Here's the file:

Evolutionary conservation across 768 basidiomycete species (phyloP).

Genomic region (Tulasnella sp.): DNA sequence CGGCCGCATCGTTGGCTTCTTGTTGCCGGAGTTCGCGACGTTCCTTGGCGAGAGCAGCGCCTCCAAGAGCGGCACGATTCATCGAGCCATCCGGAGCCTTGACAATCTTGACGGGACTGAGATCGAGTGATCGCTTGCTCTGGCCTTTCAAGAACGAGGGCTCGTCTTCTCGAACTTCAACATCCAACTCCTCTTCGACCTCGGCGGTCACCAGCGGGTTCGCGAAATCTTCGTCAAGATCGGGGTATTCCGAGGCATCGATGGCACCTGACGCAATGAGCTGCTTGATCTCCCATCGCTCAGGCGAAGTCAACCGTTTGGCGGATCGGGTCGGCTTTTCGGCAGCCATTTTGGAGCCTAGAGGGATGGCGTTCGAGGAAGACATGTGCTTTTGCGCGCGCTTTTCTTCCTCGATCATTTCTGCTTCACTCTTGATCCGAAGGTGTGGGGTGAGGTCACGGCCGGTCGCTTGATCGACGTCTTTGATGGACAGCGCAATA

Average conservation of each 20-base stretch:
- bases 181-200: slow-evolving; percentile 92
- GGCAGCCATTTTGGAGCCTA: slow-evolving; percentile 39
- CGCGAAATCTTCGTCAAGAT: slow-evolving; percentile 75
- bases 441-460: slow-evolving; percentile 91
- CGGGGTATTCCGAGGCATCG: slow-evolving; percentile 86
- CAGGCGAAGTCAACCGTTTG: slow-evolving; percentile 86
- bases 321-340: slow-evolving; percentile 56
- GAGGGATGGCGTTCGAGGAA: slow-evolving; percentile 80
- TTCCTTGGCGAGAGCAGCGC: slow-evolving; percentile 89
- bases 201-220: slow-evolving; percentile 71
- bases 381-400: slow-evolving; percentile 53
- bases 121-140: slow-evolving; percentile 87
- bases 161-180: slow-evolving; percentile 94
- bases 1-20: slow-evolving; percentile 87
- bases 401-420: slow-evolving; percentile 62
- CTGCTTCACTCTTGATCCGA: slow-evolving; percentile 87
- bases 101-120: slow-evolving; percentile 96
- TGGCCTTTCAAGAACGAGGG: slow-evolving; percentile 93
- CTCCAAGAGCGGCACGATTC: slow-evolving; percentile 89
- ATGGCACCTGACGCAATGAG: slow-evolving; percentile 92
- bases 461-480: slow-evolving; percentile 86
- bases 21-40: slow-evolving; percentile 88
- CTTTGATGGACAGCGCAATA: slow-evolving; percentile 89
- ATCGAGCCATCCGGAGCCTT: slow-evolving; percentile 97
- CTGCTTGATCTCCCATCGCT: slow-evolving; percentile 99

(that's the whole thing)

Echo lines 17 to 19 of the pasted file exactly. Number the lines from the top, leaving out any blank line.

- bases 1-20: slow-evolving; percentile 87
- bases 401-420: slow-evolving; percentile 62
- CTGCTTCACTCTTGATCCGA: slow-evolving; percentile 87